‘Yes, quite. Well I’m here to apologise about pulling the plug on your project. It’s not because there was anything wrong with your work, in fact we couldn’t have asked for a better result. I mean with what you’ve created we could end the obesity crisis. We could save thousands of lives, millions if you’re talking worldwide, every year,’ the Prime Minister said, shaking his head.

‘Then why pull it? It’s safe, you know that. We’ve had five years of trials and every version of the compound has come back safe. The latest had no adverse effects at all,’ she said.

He sighed a theatrical sigh. ‘I know, I know Julie. And I wish it could be released, I really do. I wish we could tell the world that we have created a fix for humanities greatest struggle of recent times. Food is killing us, Julie. It’s killing us slowly and inexorably and now we have a weapon. A weapon that we can’t use.’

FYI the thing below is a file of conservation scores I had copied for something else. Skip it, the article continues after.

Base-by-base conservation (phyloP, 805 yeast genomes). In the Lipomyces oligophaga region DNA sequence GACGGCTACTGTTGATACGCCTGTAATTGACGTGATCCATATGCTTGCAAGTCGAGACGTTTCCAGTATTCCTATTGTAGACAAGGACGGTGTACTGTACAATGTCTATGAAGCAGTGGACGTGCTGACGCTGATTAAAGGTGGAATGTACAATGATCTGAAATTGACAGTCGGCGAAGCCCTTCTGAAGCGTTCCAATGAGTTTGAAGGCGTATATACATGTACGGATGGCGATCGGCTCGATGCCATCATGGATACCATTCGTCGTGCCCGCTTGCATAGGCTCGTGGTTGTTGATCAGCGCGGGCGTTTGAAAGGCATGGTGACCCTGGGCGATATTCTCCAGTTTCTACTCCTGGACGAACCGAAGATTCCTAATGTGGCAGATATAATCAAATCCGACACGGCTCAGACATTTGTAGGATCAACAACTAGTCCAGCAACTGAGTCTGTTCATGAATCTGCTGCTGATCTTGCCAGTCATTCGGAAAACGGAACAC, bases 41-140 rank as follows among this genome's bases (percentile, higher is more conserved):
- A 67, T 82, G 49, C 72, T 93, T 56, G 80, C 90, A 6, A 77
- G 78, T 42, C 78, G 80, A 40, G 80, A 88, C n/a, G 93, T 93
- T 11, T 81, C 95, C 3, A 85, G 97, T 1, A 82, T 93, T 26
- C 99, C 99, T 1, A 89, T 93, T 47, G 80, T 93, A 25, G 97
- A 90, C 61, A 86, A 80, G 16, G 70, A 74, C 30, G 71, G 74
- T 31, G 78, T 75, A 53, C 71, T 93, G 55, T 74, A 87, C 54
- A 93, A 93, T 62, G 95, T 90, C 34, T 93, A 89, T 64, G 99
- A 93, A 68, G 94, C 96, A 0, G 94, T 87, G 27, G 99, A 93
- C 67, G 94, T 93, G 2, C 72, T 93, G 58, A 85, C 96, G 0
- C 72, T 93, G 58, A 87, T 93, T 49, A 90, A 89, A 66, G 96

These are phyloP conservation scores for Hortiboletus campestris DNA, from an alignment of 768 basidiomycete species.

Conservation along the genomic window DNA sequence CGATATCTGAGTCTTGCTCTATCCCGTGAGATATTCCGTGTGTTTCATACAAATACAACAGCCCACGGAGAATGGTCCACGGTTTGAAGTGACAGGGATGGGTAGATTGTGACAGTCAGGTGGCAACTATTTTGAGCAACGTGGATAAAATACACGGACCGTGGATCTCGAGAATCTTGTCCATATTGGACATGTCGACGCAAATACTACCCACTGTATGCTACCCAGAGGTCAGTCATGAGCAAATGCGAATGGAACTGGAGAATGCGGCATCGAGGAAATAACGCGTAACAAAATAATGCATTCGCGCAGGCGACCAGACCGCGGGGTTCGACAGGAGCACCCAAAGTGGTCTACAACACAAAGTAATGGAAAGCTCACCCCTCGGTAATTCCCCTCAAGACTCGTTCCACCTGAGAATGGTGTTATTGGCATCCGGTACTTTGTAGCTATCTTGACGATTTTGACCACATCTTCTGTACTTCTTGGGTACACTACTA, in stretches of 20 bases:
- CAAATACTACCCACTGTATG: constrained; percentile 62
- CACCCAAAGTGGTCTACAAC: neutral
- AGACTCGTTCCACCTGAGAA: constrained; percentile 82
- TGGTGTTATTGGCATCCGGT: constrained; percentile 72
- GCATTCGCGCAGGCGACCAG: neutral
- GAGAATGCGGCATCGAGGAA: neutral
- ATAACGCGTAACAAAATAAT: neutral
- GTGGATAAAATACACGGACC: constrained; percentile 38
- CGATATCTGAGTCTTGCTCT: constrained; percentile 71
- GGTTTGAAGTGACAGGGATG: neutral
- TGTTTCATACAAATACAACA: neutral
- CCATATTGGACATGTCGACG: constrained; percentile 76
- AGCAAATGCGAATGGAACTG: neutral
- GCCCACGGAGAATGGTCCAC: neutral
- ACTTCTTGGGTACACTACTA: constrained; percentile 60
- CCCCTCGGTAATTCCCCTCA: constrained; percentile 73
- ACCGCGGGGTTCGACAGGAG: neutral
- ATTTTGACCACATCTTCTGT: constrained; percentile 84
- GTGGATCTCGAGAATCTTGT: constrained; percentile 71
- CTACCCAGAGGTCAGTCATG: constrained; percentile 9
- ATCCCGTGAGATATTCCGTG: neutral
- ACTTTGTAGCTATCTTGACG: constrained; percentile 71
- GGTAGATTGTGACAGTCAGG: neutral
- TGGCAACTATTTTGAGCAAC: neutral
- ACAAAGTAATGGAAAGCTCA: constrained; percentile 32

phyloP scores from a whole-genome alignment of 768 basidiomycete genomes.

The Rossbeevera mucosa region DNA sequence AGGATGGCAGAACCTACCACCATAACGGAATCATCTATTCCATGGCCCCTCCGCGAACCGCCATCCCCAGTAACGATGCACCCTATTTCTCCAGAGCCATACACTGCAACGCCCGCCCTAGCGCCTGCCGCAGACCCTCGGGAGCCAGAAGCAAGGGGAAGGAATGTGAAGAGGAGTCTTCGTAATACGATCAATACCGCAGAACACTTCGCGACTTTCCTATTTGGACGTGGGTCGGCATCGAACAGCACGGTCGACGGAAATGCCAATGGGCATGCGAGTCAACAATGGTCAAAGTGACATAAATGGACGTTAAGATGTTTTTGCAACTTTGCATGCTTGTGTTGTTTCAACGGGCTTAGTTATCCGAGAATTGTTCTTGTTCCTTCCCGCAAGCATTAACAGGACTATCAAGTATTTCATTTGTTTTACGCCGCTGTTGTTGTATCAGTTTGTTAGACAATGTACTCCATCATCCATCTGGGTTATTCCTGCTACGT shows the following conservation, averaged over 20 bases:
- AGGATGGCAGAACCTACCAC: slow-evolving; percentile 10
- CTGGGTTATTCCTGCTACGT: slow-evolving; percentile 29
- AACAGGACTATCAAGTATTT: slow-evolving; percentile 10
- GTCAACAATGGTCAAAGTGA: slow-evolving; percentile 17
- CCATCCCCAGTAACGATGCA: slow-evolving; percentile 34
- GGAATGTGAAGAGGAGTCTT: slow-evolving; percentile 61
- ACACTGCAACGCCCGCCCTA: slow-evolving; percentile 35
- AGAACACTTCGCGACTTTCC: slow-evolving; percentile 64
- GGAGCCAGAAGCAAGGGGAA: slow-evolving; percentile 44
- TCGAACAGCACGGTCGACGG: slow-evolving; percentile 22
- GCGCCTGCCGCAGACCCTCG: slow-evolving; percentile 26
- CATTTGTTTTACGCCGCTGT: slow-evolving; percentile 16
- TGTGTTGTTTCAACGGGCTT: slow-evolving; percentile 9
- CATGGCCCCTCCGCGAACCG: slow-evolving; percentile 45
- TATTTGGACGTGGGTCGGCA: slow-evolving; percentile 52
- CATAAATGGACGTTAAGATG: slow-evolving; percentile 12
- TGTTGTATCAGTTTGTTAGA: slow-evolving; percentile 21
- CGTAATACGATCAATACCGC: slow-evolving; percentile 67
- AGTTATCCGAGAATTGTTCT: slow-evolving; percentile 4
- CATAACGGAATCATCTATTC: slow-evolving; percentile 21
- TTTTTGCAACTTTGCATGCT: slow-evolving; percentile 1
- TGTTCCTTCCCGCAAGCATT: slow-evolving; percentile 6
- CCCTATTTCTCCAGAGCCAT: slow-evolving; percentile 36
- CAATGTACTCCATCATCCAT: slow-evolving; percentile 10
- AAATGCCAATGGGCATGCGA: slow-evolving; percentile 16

‘What do you mean we can’t use it? It’s there. All that is needed is to introduce it to manufacturers and it will be easy. It’s cheaper than sugar, has a longer shelf life than fat, and it’s easier to produce than both. They will lap it up, it will increase their profits and even allow them to avoid the new sugar tax that…’ she said, then it hit her, of course, how could she be so stupid? ‘That’s what this is about isn’t it?’

‘Julie I—’

‘Isn’t it?’ Julie said again, more forcefully this time. She had nothing more to lose. They had taken her job which was her life and they had erased the last fifteen years as if it was nothing. They could do nothing to her now that would even compare to that.

‘You have to understand,’ he began, spreading his hands in a placating gesture. ‘There’s an election coming up. Next summer. We have promised to reduce the national debt to a fraction of what it was, and to do that we will all have to make sacrifices.’